MIRAMAR BEACH — “We’re coming back.”
That was the crux of the message delivered Tuesday by Jerry Parrish, an economist with the Florida Institute of Government at Florida State University, as he spoke to a crowd of hundreds of business, government and civic leaders at the Florida Power & Light Northwest Florida Economic Symposium at the Baytowne Conference Center at Sandestin.
“We’re recovering from COVID impacts,” said Parrish, who added that moving forward, Florida is “going to be growing jobs faster than the US rate, because Florida has made itself an attractive place for business.”
One way to improve an area’s economy is to increase its population, as he noted his prediction is that 850 people a day will now move to Florida.
For Northwest Florida, those population prospects are particularly bright, Parrish said.
Citing a University of Florida Bureau of Economic and Business Research report delineating where the next 4 million people coming to Florida will settle — a number projected to be reached sometime between 2030 and 2035 — Parrish noted that Walton County will be the fourth-ranked while choice Santa Rosa County will be 10th.
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Walton will, in fact, be among the four counties that attract at least a part of nearly 40% of that anticipated growth, according to the data presented by Parrish.
Those people, along with those who are already in the area, will find jobs in a host of career fields, from healthcare to transportation to warehousing and agriculture to an array of technical and professional fields, and command average annual salaries of nearly $60,000, according to data prepared for Parrish by the University of West Florida Haas Center.
The Haas Center supplies the region and the state with workforce and survey research and economic impact modeling.
Further, those jobs will carry salaries ranging from a low of $43,827 to a high of nearly $81,000 per year, according to Haas Center data.
“We’ve got a lot of very talented people here,” Parrish told the symposium crowd.
“We’re creating more jobs on average than the US (as a whole),” added Parrish, who noted that Northwest Florida, particularly along the Interstate 10 corridor, is seeing an increase in manufacturing job opportunities.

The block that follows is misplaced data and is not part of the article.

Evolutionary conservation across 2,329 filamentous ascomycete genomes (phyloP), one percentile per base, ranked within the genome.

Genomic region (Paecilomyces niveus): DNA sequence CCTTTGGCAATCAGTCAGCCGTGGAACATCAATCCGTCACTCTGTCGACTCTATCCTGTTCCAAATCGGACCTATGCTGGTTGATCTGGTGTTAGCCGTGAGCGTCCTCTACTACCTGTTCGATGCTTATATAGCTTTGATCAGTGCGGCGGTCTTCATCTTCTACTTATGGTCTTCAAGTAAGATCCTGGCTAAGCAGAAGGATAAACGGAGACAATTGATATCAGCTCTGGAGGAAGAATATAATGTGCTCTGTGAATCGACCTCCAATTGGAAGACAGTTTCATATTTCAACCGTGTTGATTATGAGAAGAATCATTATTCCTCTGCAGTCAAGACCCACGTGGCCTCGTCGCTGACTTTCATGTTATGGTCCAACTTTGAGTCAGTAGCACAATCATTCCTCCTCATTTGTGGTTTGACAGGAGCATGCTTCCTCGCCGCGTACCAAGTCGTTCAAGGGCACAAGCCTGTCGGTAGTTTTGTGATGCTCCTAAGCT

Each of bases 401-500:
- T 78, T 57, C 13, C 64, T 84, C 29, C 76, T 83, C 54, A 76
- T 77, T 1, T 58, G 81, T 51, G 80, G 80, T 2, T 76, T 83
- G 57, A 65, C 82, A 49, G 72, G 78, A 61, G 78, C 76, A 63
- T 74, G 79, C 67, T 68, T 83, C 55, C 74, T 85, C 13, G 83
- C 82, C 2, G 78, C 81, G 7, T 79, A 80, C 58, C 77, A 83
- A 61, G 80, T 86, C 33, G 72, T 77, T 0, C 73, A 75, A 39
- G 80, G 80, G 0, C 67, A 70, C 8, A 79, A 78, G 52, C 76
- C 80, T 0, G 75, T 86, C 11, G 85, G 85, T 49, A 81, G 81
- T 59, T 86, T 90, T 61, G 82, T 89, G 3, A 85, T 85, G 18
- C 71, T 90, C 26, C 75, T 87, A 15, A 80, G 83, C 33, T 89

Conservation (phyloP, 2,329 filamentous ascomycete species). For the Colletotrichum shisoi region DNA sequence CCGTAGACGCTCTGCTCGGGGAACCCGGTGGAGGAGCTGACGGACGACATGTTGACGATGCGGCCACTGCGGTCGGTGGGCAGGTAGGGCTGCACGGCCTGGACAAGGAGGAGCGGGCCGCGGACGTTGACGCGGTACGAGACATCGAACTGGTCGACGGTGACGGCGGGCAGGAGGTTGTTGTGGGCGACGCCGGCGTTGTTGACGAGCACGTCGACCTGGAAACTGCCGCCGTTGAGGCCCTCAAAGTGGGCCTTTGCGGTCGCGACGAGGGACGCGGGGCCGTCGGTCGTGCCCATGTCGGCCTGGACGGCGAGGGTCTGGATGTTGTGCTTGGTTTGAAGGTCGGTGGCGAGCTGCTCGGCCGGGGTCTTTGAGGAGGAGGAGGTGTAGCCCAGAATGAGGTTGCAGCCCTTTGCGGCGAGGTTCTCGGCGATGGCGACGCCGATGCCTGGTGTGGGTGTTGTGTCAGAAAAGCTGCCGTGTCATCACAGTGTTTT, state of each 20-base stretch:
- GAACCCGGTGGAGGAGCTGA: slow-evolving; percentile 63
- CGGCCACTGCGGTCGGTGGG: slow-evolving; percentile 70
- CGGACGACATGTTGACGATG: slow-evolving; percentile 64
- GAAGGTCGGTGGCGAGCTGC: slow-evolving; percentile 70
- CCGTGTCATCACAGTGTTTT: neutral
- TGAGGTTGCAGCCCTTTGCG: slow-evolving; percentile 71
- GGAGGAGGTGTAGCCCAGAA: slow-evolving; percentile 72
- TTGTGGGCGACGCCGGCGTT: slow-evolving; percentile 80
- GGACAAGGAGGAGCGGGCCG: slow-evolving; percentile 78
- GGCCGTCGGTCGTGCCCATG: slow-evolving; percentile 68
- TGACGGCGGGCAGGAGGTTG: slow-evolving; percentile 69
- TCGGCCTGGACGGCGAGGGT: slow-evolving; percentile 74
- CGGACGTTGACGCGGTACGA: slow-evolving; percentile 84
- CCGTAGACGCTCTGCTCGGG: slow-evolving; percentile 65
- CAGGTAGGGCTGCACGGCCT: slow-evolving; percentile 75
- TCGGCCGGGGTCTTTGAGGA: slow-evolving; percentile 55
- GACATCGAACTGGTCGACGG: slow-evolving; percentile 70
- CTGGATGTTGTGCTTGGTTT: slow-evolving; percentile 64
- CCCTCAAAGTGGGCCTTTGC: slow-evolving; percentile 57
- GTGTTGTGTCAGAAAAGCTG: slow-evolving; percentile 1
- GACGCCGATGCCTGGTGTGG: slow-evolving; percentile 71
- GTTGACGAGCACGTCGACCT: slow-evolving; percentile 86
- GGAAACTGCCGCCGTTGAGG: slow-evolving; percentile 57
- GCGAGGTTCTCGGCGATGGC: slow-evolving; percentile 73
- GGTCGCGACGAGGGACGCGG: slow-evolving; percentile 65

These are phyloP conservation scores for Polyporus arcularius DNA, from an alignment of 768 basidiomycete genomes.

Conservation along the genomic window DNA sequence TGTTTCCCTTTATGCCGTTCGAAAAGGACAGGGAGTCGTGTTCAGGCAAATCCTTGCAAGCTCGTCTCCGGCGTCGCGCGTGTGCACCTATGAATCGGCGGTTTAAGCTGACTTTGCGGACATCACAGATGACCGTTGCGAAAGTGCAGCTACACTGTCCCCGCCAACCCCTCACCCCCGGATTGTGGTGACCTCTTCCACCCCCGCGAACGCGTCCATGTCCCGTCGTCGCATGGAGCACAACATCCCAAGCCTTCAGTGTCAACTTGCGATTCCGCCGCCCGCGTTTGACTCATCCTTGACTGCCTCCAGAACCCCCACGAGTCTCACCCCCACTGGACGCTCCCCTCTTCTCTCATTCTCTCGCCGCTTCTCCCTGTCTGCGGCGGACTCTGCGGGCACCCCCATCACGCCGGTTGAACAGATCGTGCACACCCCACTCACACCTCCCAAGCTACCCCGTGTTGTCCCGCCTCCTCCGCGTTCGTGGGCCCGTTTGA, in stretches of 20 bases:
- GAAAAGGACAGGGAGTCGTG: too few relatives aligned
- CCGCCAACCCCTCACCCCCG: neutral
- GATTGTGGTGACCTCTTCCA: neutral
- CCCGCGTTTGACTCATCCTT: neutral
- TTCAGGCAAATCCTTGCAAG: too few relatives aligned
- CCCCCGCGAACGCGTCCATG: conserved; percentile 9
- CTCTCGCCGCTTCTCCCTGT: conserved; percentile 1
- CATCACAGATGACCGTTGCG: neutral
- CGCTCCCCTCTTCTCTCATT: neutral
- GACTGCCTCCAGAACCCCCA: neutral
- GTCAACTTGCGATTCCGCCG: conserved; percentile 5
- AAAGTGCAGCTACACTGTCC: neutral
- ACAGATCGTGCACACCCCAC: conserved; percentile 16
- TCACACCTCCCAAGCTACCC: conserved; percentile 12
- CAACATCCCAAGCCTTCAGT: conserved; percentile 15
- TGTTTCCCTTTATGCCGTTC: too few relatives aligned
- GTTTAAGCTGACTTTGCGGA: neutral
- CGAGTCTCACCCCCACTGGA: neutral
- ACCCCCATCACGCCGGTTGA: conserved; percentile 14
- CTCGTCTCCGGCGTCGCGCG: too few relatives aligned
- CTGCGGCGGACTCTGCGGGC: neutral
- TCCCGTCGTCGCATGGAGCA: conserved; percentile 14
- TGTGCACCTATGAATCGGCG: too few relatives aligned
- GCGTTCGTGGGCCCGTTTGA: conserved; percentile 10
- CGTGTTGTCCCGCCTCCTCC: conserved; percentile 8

Job statistics are particularly remarkable for Florida when considering that it has a massive array of jobs in the leisure and hospitality sectors, he said
But he added that those two sectors are lagging in terms of post-COVID recovery. His prediction is that the jobs lost in the hospitality and leisure sectors won’t be fully recovered until the first quarter of next year.
That recovery likely would be faster if not for people opting out of those fields, Parrish said.
“We’d have created more jobs (in hospitality and leisure) if we’d had willing workers,” he said. “The demand certainly is there for us already to be back. Our job creation could be monstrous if people would actually turn out for these jobs.”
But even as COVID-19 has hurt the state’s hospitality and leisure industries, it has also created economic development opportunities, Parrish said.
One thing that workers discovered during the pandemic is that they could work outside the office, opening up the possibility that they could live at or near a beach and still perform their job duties, he said. That dynamic could represent “the biggest hope we’ve had in rural economic development,” which has lagged elsewhere in the state.
But people contemplating such a move will routinely ask about digital data capabilities in the communities where they are considering settling, Parrish said. Walton County has been somewhat proactive in that arena, and is in the midst of having a countywide broadband system installed under a $3.5 million contract with WildStar Networks.
“These areas that have high-speed internet access, they’re going to win this game,” Parrish said. “They’re already winning this game.”